Rejection of the Mexican government's peace plan by rebel forces in Chiapas provides a preview of one of the near certainties in the tumultuous national election campaign now unfolding south of the Rio Grande. The results of the Aug. 21 polling will be rejected, too, no matter how great a show of fraud-free voting is displayed by the government.
At this stage of the campaign, after rebellion in Chiapas and the assassination of the initial candidate of the ruling Institutional Revolutionary Party (PRI), the surprise front-runner is Diego Fernandez de Cevallos of the right-wing National Action Party (PAN). He demolished Ernesto Zedillo Ponce de Leon, the PRI's substitute candidate, and Cuauhtemoc Cardenas, of the left-wing Revolutionary Democratic Party (PRD), in the nation's first-ever televised presidential debate.
All three of the established parties, even Mr. Cardenas' PRD, are concerned about the prospect of post-election unrest. And concerned they should be. Like any revolutionary force, the Zapatista National Liberation Army knows its power lies in rejecting government enticements and always demanding more, more, more. Thus, lame-duck President Carlos Salinas' promises public works and money for education and economic development in the long-neglected Chiapas region falls on deaf ears. "We won't accept anything that comes from the rotten heart of the bad government, not a single coin," proclaimed a rebel communique.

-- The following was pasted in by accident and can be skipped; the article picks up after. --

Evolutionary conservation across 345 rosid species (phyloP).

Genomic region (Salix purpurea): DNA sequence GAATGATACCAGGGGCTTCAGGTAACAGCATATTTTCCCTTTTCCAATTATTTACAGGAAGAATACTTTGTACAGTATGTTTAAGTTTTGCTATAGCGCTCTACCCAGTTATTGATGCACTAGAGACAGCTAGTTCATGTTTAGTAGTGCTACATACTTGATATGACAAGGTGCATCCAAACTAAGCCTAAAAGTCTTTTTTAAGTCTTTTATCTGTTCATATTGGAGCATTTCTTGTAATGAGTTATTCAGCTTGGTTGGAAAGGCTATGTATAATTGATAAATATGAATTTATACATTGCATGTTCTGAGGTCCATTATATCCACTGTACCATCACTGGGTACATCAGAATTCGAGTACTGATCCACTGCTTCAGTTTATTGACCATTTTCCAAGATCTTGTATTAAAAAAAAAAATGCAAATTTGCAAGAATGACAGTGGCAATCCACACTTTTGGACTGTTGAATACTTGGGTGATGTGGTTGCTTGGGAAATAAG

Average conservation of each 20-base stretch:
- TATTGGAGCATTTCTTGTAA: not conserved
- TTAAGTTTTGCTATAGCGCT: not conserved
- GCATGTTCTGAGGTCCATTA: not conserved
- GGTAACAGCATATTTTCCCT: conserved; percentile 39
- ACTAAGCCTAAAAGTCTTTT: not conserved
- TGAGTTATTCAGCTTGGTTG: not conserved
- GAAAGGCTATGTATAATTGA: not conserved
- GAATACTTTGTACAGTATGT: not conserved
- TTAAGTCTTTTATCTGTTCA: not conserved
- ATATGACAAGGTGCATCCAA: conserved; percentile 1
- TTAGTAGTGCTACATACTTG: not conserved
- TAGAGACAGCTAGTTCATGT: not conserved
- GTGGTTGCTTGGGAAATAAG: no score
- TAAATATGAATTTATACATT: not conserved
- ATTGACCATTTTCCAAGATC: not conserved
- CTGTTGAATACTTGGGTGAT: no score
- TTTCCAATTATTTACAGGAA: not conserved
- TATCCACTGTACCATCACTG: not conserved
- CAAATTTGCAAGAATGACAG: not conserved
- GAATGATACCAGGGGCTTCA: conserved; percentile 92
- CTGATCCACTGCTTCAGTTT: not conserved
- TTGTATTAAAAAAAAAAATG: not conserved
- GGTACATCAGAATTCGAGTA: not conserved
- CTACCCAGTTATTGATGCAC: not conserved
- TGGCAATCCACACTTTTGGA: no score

Does this mean that Mexico is doomed to unrest and upheaval? That the promise of the North American Free Trade Agreement plus Salinas reforms in opening the country to foreign trade and investment will come to naught? That even Mr. Cardenas cannot overcome the fears and suspicions of millions of poor people after 66 years of uninterrupted authoritarian rule?
Mexican history provides contradictory answers: the violence of the revolution in the second decade of this century and the repressed calm that has prevailed ever since. What President Salinas is discovering is that freeing up the economy inevitably leads to pressures for freeing up the political system. There is little doubt he has made valiant efforts to improve education, provide water and electricity for Mexican villages and create jobs in an increasingly internationalized economy. But his government's showcase attempts to clean up a notoriously corrupt and unfair political system have encountered deep and pervasive skepticism.
Americans are left to hope that this election, for all its tremors, will mark a great leap forward for clean and creditable democracy as a byproduct of Mr. Salinas' economic reforms. No country in the world impacts more directly on American society than does Mexico. We cannot be unconcerned about what is happening right next door.